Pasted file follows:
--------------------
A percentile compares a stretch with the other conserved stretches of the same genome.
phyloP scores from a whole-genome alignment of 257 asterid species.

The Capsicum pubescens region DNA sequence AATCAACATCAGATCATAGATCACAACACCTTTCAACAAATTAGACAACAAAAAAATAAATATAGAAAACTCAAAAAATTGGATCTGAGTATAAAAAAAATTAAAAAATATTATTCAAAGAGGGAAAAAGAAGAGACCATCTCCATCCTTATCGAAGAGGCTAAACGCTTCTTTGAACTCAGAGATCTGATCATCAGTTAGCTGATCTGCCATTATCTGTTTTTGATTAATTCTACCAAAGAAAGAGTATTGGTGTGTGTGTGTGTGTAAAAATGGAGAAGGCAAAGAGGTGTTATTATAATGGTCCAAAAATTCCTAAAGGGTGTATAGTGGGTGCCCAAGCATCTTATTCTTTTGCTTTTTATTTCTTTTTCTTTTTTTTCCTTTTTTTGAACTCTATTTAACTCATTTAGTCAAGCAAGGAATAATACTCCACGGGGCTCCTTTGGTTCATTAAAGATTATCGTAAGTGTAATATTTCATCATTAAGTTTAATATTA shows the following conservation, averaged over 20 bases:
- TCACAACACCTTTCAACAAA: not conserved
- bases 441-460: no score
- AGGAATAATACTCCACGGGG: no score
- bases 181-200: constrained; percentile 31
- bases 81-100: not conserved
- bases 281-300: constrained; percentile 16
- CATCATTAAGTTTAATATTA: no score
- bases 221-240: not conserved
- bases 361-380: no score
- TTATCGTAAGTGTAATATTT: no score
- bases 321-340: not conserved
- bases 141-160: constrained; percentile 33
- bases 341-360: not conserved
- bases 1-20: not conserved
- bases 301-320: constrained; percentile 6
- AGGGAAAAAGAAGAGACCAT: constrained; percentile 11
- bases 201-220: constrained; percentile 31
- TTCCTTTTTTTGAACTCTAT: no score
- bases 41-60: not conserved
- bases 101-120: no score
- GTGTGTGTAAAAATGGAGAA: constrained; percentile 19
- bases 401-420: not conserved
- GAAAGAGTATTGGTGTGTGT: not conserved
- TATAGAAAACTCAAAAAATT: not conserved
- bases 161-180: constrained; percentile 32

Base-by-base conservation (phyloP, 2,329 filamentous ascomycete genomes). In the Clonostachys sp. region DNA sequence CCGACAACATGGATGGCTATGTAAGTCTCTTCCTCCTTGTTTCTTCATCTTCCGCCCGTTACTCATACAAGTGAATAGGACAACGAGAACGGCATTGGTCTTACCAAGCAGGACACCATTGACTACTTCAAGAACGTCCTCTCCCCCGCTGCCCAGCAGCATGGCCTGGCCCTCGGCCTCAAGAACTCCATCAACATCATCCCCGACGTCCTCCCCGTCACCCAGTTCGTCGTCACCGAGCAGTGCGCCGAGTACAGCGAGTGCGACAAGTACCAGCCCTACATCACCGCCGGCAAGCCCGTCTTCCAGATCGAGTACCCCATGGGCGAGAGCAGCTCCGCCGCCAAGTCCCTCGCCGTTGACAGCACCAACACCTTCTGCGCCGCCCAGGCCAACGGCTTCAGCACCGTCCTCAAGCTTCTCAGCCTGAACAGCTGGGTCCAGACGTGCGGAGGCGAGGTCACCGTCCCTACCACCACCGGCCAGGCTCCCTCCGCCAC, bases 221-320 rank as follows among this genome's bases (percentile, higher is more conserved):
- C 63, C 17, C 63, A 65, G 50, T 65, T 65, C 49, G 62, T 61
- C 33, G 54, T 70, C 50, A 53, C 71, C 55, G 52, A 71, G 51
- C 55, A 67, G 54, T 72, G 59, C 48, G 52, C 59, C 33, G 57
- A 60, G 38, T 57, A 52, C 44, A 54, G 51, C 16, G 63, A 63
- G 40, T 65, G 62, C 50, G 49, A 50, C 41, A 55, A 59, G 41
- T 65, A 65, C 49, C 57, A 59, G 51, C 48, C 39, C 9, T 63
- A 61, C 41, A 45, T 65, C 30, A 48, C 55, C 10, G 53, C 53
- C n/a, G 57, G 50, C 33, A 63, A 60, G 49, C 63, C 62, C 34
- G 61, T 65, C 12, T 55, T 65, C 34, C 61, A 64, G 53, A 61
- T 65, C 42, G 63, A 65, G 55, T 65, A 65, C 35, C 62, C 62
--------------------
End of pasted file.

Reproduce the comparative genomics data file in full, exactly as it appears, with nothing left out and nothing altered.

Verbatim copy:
A percentile compares a stretch with the other conserved stretches of the same genome.
phyloP scores from a whole-genome alignment of 257 asterid species.

The Capsicum pubescens region DNA sequence AATCAACATCAGATCATAGATCACAACACCTTTCAACAAATTAGACAACAAAAAAATAAATATAGAAAACTCAAAAAATTGGATCTGAGTATAAAAAAAATTAAAAAATATTATTCAAAGAGGGAAAAAGAAGAGACCATCTCCATCCTTATCGAAGAGGCTAAACGCTTCTTTGAACTCAGAGATCTGATCATCAGTTAGCTGATCTGCCATTATCTGTTTTTGATTAATTCTACCAAAGAAAGAGTATTGGTGTGTGTGTGTGTGTAAAAATGGAGAAGGCAAAGAGGTGTTATTATAATGGTCCAAAAATTCCTAAAGGGTGTATAGTGGGTGCCCAAGCATCTTATTCTTTTGCTTTTTATTTCTTTTTCTTTTTTTTCCTTTTTTTGAACTCTATTTAACTCATTTAGTCAAGCAAGGAATAATACTCCACGGGGCTCCTTTGGTTCATTAAAGATTATCGTAAGTGTAATATTTCATCATTAAGTTTAATATTA shows the following conservation, averaged over 20 bases:
- TCACAACACCTTTCAACAAA: not conserved
- bases 441-460: no score
- AGGAATAATACTCCACGGGG: no score
- bases 181-200: constrained; percentile 31
- bases 81-100: not conserved
- bases 281-300: constrained; percentile 16
- CATCATTAAGTTTAATATTA: no score
- bases 221-240: not conserved
- bases 361-380: no score
- TTATCGTAAGTGTAATATTT: no score
- bases 321-340: not conserved
- bases 141-160: constrained; percentile 33
- bases 341-360: not conserved
- bases 1-20: not conserved
- bases 301-320: constrained; percentile 6
- AGGGAAAAAGAAGAGACCAT: constrained; percentile 11
- bases 201-220: constrained; percentile 31
- TTCCTTTTTTTGAACTCTAT: no score
- bases 41-60: not conserved
- bases 101-120: no score
- GTGTGTGTAAAAATGGAGAA: constrained; percentile 19
- bases 401-420: not conserved
- GAAAGAGTATTGGTGTGTGT: not conserved
- TATAGAAAACTCAAAAAATT: not conserved
- bases 161-180: constrained; percentile 32

Base-by-base conservation (phyloP, 2,329 filamentous ascomycete genomes). In the Clonostachys sp. region DNA sequence CCGACAACATGGATGGCTATGTAAGTCTCTTCCTCCTTGTTTCTTCATCTTCCGCCCGTTACTCATACAAGTGAATAGGACAACGAGAACGGCATTGGTCTTACCAAGCAGGACACCATTGACTACTTCAAGAACGTCCTCTCCCCCGCTGCCCAGCAGCATGGCCTGGCCCTCGGCCTCAAGAACTCCATCAACATCATCCCCGACGTCCTCCCCGTCACCCAGTTCGTCGTCACCGAGCAGTGCGCCGAGTACAGCGAGTGCGACAAGTACCAGCCCTACATCACCGCCGGCAAGCCCGTCTTCCAGATCGAGTACCCCATGGGCGAGAGCAGCTCCGCCGCCAAGTCCCTCGCCGTTGACAGCACCAACACCTTCTGCGCCGCCCAGGCCAACGGCTTCAGCACCGTCCTCAAGCTTCTCAGCCTGAACAGCTGGGTCCAGACGTGCGGAGGCGAGGTCACCGTCCCTACCACCACCGGCCAGGCTCCCTCCGCCAC, bases 221-320 rank as follows among this genome's bases (percentile, higher is more conserved):
- C 63, C 17, C 63, A 65, G 50, T 65, T 65, C 49, G 62, T 61
- C 33, G 54, T 70, C 50, A 53, C 71, C 55, G 52, A 71, G 51
- C 55, A 67, G 54, T 72, G 59, C 48, G 52, C 59, C 33, G 57
- A 60, G 38, T 57, A 52, C 44, A 54, G 51, C 16, G 63, A 63
- G 40, T 65, G 62, C 50, G 49, A 50, C 41, A 55, A 59, G 41
- T 65, A 65, C 49, C 57, A 59, G 51, C 48, C 39, C 9, T 63
- A 61, C 41, A 45, T 65, C 30, A 48, C 55, C 10, G 53, C 53
- C n/a, G 57, G 50, C 33, A 63, A 60, G 49, C 63, C 62, C 34
- G 61, T 65, C 12, T 55, T 65, C 34, C 61, A 64, G 53, A 61
- T 65, C 42, G 63, A 65, G 55, T 65, A 65, C 35, C 62, C 62